A list of UN declarations and conventions can be found here. The database can be searched by year or by subject.
Be sure to look for information relevant to your country and committee at some reputable Think Tanks. Some of the top Think Tanks are listed here. Be sure to gather as much relevant information you can that will help you prevail in MUN negotiations.
5) Countries in Relevant Blocks
You will need allies at the conference, but you want to make sure it is with countries your country would usually be allied with. For example, if you represent Ukraine, there is little chance you will be co-sponsoring a resolution with Russia about the need for global cooperation.
Refer to our article that outlines regional organizations. Is your country contained within one of these larger blocks? This is a good place to start looking for allies. What other countries share similar issues with yours? Find them and work with them. If you represent a smaller country, don’t think you won’t be able to form a large voting block to be taken seriously. Have this information in your binder and ready to present during caucuses.
6) Committee Background
You will want to have a complete understanding of what your committee’s mandate and purpose is. Find your committee here on the UN’s website to get started. You will want the following:
- Committee mandate
- Major accomplishments
- Current involvement
- Your country’s involvement with the committee
7) Your Ideas
Have a realistic idea of what your positions will be when you get to the conference. You will know ahead of time all of the topics that will be discussed. You will probably have written a position paper for your country to send to the committee before the conference, so keep the research you used for the paper and put it in the binder.
You will have your research binder and will know your positions. You will know who you need to get on your side as allies.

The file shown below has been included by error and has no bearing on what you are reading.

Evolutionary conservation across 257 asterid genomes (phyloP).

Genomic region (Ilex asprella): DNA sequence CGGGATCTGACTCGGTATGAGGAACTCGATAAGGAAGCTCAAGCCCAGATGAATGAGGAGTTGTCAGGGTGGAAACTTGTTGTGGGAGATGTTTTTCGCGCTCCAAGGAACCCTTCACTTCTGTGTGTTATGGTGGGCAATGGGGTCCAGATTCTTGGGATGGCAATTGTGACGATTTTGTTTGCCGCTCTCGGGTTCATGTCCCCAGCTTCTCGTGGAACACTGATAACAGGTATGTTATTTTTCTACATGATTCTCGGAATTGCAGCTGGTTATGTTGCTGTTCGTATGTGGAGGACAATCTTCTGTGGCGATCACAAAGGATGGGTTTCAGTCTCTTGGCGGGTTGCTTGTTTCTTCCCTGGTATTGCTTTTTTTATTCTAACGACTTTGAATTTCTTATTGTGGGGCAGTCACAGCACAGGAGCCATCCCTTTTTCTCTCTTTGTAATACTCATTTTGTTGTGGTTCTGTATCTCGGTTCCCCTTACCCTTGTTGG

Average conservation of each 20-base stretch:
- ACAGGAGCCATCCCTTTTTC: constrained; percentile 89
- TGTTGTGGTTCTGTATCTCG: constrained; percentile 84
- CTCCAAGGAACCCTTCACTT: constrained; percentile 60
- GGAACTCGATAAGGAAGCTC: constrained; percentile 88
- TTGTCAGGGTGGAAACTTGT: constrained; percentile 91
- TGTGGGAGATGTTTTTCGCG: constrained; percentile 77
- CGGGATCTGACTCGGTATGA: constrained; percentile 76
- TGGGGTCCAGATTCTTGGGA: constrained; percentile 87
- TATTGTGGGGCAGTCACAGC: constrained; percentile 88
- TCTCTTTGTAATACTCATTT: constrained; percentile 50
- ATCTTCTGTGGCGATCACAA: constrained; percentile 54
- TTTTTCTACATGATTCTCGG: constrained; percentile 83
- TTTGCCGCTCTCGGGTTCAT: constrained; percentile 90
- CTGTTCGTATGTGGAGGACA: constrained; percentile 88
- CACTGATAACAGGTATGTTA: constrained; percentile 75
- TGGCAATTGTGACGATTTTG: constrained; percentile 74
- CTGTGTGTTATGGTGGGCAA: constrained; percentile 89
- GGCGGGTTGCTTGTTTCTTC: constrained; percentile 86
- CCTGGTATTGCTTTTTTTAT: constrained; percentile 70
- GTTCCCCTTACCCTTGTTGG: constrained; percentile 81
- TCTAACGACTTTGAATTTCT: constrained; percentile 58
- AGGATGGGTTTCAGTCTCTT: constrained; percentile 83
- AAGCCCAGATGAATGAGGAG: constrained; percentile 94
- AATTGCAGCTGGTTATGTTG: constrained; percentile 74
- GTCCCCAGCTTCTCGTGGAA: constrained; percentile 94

Make a list of the most important things for your country. You know what positions you will generally take, so be ready to defend them.
8)Rules of Procedure/Points and Motions
After watching this video and checking out our points and motions page, you will have an idea of what to expect. The UN Association of the United States has a page dedicated to rules of procedure and a chart that you should print out and put in the binder for reference.
How to Include Your Own Notes
Many conferences do not allow delegates to bring pre-written resolutions. This could create an unfair advantage to some delegations, especially newer ones. That does not mean that you can’t plan well for what they “think” they may write about.
Based off of the positions that will be up for debate and the research the students have completed, here is a list of things they should have in their “ideas” section of the binder.
Know ahead of time countries who share similar positions
Be ready with facts and information for them
Number and Facts
Have your counties demographics and economic numbers
If the committee is going to discuss HIV/AIDs then have your country’s data about that separate and ready to use
Specific facts from reputable sources are hard to argue against
Current global situations
MUN is a fluid environment and adapts to what is happening in the world
Use this as talking points in moderated and unmoderated debate
To Sum Up
A one inch three ring binder should be sufficient for this information. Make sure to get tabs for each section. Every delegate would benefit from having their own binder. Remember, Model UN is an activity designed primarily to help students gain skills they will use to further their academic careers and beyond. Research skills are a large part of that. By making this research binder, you are doing more than just preparing for a conference. You are preparing for a lifetime of organization.